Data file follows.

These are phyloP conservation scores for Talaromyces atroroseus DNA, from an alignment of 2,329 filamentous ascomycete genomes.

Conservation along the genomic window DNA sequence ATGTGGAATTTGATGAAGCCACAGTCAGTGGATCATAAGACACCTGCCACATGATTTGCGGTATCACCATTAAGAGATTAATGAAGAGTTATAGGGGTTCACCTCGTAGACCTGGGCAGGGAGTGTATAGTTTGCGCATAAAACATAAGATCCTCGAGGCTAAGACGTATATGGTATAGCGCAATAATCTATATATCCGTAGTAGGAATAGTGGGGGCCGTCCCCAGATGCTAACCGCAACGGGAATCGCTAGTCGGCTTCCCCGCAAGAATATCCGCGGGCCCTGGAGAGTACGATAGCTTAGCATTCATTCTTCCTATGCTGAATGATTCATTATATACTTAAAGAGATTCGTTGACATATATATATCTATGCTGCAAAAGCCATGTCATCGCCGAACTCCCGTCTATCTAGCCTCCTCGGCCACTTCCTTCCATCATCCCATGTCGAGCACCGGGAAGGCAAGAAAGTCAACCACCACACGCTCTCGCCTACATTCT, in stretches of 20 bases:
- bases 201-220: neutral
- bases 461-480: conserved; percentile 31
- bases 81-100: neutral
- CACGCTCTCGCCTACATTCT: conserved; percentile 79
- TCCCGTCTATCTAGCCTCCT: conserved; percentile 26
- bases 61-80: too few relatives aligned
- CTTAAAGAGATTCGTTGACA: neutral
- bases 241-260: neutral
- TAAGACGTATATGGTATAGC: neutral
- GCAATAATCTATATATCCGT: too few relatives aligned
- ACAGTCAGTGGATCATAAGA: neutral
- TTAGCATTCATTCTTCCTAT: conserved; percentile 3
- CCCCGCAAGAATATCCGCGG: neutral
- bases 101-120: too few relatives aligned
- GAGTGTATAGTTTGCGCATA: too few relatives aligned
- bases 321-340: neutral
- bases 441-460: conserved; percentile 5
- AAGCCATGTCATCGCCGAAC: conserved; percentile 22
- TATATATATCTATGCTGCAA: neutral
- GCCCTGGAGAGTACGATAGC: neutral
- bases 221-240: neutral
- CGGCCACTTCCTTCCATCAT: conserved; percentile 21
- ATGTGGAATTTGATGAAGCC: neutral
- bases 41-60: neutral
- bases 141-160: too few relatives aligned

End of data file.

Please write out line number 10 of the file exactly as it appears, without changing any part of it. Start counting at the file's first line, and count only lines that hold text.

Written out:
- bases 241-260: neutral